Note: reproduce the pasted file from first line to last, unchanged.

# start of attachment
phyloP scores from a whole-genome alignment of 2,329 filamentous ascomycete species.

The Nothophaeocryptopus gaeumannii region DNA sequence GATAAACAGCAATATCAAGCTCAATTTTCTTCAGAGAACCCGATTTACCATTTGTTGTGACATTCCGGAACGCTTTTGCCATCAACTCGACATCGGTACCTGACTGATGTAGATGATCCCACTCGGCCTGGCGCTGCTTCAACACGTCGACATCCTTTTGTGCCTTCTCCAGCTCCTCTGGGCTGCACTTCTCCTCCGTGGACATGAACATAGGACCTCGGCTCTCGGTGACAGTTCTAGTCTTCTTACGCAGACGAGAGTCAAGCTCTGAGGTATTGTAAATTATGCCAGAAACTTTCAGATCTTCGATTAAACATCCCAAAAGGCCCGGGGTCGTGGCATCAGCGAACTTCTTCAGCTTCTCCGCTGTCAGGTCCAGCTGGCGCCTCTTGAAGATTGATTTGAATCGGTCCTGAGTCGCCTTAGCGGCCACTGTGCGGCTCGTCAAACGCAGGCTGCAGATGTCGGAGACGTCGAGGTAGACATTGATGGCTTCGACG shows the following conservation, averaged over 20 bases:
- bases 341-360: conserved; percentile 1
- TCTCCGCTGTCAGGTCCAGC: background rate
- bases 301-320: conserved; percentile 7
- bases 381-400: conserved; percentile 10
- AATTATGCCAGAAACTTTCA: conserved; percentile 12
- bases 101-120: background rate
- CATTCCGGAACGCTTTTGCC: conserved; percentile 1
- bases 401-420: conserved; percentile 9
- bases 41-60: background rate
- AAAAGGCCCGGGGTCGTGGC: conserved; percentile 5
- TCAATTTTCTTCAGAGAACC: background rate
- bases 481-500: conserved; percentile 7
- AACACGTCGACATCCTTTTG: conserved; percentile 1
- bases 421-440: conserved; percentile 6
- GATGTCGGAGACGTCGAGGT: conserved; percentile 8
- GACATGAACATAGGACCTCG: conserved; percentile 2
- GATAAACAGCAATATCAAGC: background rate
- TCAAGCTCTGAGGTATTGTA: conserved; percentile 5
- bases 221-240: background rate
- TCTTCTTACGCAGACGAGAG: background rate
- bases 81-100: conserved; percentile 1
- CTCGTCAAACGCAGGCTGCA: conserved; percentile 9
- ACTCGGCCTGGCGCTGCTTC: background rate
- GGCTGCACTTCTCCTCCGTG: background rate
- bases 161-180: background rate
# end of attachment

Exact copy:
phyloP scores from a whole-genome alignment of 2,329 filamentous ascomycete species.

The Nothophaeocryptopus gaeumannii region DNA sequence GATAAACAGCAATATCAAGCTCAATTTTCTTCAGAGAACCCGATTTACCATTTGTTGTGACATTCCGGAACGCTTTTGCCATCAACTCGACATCGGTACCTGACTGATGTAGATGATCCCACTCGGCCTGGCGCTGCTTCAACACGTCGACATCCTTTTGTGCCTTCTCCAGCTCCTCTGGGCTGCACTTCTCCTCCGTGGACATGAACATAGGACCTCGGCTCTCGGTGACAGTTCTAGTCTTCTTACGCAGACGAGAGTCAAGCTCTGAGGTATTGTAAATTATGCCAGAAACTTTCAGATCTTCGATTAAACATCCCAAAAGGCCCGGGGTCGTGGCATCAGCGAACTTCTTCAGCTTCTCCGCTGTCAGGTCCAGCTGGCGCCTCTTGAAGATTGATTTGAATCGGTCCTGAGTCGCCTTAGCGGCCACTGTGCGGCTCGTCAAACGCAGGCTGCAGATGTCGGAGACGTCGAGGTAGACATTGATGGCTTCGACG shows the following conservation, averaged over 20 bases:
- bases 341-360: conserved; percentile 1
- TCTCCGCTGTCAGGTCCAGC: background rate
- bases 301-320: conserved; percentile 7
- bases 381-400: conserved; percentile 10
- AATTATGCCAGAAACTTTCA: conserved; percentile 12
- bases 101-120: background rate
- CATTCCGGAACGCTTTTGCC: conserved; percentile 1
- bases 401-420: conserved; percentile 9
- bases 41-60: background rate
- AAAAGGCCCGGGGTCGTGGC: conserved; percentile 5
- TCAATTTTCTTCAGAGAACC: background rate
- bases 481-500: conserved; percentile 7
- AACACGTCGACATCCTTTTG: conserved; percentile 1
- bases 421-440: conserved; percentile 6
- GATGTCGGAGACGTCGAGGT: conserved; percentile 8
- GACATGAACATAGGACCTCG: conserved; percentile 2
- GATAAACAGCAATATCAAGC: background rate
- TCAAGCTCTGAGGTATTGTA: conserved; percentile 5
- bases 221-240: background rate
- TCTTCTTACGCAGACGAGAG: background rate
- bases 81-100: conserved; percentile 1
- CTCGTCAAACGCAGGCTGCA: conserved; percentile 9
- ACTCGGCCTGGCGCTGCTTC: background rate
- GGCTGCACTTCTCCTCCGTG: background rate
- bases 161-180: background rate